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6. Methodologies and Processes for UI Development
- 6.1 Integrating UI development into software development
- 6.2 Usability Engineering
- 6.3 Task-Centered Design Process
- 6.4 RADical Software Development
- 6.5 Object-oriented methodologies
- 6.6 Structured methodologies
- 6.7 Essential modeling
- 6.8 Formal and semi-formal methods
- 6.9 RMP (Requirements, Models, Prototypes)
- 6.10 Typical development lifecycles
- 6.11 Tools and Environments
- 6.12 Standards
Curtis and Hefley (of the Software Engineering Institute) identify three requirements for integrating user interface engineering into product engineering:
"... a process needs to be defined for specifying, designing, building, testing, and evaluating a user interface."
".. this defined process needs to be integrated with the defined process used for developing the remainder of the product (hardware, software, etc.)"
"... The organization must have an established project management discipline, so that it can manage a well-defined process and avoid making commitments that even a sound engineering process could not satisfy." (Curtis and Hefley 1994).
They give Nielsen's list of the stages involved in developing an interface (Nielsen 1992) while saying that it is necessary to describe these stages abstractly as part of defining a user interface engineering process, and note that the defined process must include requirements for testing the user interface and coordinating changes made as a result of those tests (in other parts of the software, the user manuals, training programs, etc.).
The field of usability engineering is reviewed in (Whiteside, Bennet et al. 1988; Nielsen 1992; Nielsen 1993). Nielsen summarizes the stages of interface development as:
* know the user: individual characteristics, current and desired tasks, functional analysis, evolution of the user and the job
* competitive analysis
* setting usability goals; financial impact analysis
* parallel design
* participatory design
* coordinated design
* guidelines and heuristic analysis
* empirical testing
* iterative design; capture design rationale
* collect feedback from field use
(Lewis and Rieman 1994) describe their "task-centered design process" as consisting of the following steps:
* figure out who's going to use the system to do what
* choose representative tasks for task-centered design
* plagiarize (using parts of old designs)
* rough out a design
* think about it
* create a mock-up or a prototype
* test it with users
* build it
* track it
* change it
RADical software development is:
"a customer driven application development lifecycle that:
* delivers quality solutions
* is an evolutionary process
* uses continuous application engineering techniques
* is performed by a dedicated professional team
* uses timeboxed project management
* is enabled by powerful development tools
* results in profound productivity benefits." (Bayer and Highsmith 1994)
Note the emphasis on the customer. Bayer and Highsmith describe the use of Joint Application Development (JAD) sessions, and Focus Groups to ensure that customer needs are met. They emphasize the importance of a "jelled" team (see also DeMarco and Lister 1987; Coplien 1994).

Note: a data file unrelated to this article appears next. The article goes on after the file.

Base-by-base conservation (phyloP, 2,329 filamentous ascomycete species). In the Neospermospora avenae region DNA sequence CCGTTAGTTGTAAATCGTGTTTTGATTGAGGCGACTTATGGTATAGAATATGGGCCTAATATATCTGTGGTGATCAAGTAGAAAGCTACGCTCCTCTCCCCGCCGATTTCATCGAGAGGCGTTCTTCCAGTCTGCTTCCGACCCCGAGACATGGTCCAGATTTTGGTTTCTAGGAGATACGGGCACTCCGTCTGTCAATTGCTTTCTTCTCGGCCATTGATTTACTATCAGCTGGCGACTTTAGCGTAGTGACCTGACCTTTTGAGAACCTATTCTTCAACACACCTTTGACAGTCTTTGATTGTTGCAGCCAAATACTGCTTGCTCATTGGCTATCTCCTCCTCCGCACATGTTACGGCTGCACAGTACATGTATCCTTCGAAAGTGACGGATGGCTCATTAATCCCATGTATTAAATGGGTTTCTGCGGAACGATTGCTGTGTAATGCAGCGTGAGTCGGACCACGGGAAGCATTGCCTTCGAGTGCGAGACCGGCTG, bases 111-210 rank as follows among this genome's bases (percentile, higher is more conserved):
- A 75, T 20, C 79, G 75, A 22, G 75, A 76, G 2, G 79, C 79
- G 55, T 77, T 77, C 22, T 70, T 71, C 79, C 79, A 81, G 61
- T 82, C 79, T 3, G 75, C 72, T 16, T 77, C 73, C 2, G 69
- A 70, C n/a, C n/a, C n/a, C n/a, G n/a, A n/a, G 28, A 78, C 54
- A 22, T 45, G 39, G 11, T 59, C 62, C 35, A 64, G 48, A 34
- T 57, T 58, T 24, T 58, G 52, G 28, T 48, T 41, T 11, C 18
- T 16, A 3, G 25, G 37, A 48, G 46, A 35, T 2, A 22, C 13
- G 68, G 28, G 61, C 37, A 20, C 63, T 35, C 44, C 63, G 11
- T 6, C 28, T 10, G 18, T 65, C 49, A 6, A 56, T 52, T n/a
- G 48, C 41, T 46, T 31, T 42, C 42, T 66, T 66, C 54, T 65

They say there are "four key aspects to re-engineering the software development process:
* The overall process, the software development life cycle, must undergo a transformation from a static, documentation orientation to a dynamic, evolutionary, product orientation.
* Doing activities faster requires a skill at `timeboxed' project management techniques.
* An evolutionary life cycle will not yield the desired benefits without promoting high performance, dedicated teams.
* Transformation to a RADical approach does not mean abandoning the critical software and information engineering skills gained in the last 15 years. Instead, these skills need to be redirected into -- continuous application engineering." (Bayer and Highsmith 1994)
Grady Booch says that "... object-oriented design embodies an incremental, iterative process" and so the traditional waterfall model is not very applicable. He points out that the typical object-oriented project's human resource allocation is heavily loaded to the front end of the process - heavy on up-front design and iteration. (Booch 1994) This implies that HCI integration into an object-oriented process should be easier than into a traditional one. Booch says that it is "... dangerous to try to 'completely' analyze a system before even thinking about moving forward with design - such an attempt marks the beginning of analysis paralysis." The parallels with what has been said about HCI are obvious. The move to integrate HCI into software engineering will require similar (but different) changes in the people and organization as a move to object-oriented design. The parallels include the need for a change in mind-set, the need for training, the need for changes in organizational priorities, and the expectation of a high start-up cost which will pay off in the long run.
Of the three standard books on object-oriented analysis and design (Rumbaugh, Blaha et al. 1991; Jacobson, Christerson et al. 1992; Booch 1994), Jacobson, with his "use cases" seems to be the most amenable to HCI issues. Recently, however, these three "big names" have gotten together at one company "Rational" and have come to an agreement on how to unify their various approaches. (Booch, Rumbaugh et al. 1996)
In a recent interview, Booch commented on their unification efforts and standardization of process:
"I think there is reasonable consensus on what distinguishes the successful process from the one that's not successful. The devil is in the details, the notion of architecture driven, incremental and iterative, and use-case driven. I think there's general consensus that's all good stuff. Whether or not you add a lot of ceremony to that or have low ceremony is where the degrees of freedom are." (Meyer 1996)
I note also a new book by Booch which touches on user-centered design: (Booch 1996)